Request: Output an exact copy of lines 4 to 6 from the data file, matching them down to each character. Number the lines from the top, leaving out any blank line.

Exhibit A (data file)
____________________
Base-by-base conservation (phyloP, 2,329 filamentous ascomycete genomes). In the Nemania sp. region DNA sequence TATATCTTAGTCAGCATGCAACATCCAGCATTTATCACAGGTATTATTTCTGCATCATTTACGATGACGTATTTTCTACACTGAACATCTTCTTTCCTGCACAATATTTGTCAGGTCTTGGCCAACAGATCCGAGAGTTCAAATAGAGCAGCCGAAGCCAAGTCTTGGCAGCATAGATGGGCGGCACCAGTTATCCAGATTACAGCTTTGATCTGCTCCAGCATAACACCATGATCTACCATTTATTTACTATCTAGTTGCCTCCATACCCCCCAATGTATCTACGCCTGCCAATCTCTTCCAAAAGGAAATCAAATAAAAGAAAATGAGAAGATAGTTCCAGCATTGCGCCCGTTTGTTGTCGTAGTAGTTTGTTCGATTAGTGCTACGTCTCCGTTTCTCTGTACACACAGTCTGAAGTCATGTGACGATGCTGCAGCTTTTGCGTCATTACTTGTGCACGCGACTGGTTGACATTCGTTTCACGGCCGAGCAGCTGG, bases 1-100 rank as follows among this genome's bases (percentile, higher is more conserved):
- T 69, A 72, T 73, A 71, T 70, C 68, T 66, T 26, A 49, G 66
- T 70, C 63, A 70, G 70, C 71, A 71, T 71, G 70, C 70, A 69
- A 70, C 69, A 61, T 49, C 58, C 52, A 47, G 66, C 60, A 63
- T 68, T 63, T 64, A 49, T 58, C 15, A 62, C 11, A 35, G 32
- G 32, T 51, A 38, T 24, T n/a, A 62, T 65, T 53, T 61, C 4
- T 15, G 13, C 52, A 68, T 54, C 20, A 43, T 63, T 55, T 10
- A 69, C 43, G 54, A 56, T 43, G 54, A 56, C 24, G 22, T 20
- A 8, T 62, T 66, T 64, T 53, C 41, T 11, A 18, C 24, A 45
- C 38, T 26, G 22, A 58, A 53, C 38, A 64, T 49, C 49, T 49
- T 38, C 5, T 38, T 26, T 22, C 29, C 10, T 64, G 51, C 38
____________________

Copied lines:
- A 70, C 69, A 61, T 49, C 58, C 52, A 47, G 66, C 60, A 63
- T 68, T 63, T 64, A 49, T 58, C 15, A 62, C 11, A 35, G 32
- G 32, T 51, A 38, T 24, T n/a, A 62, T 65, T 53, T 61, C 4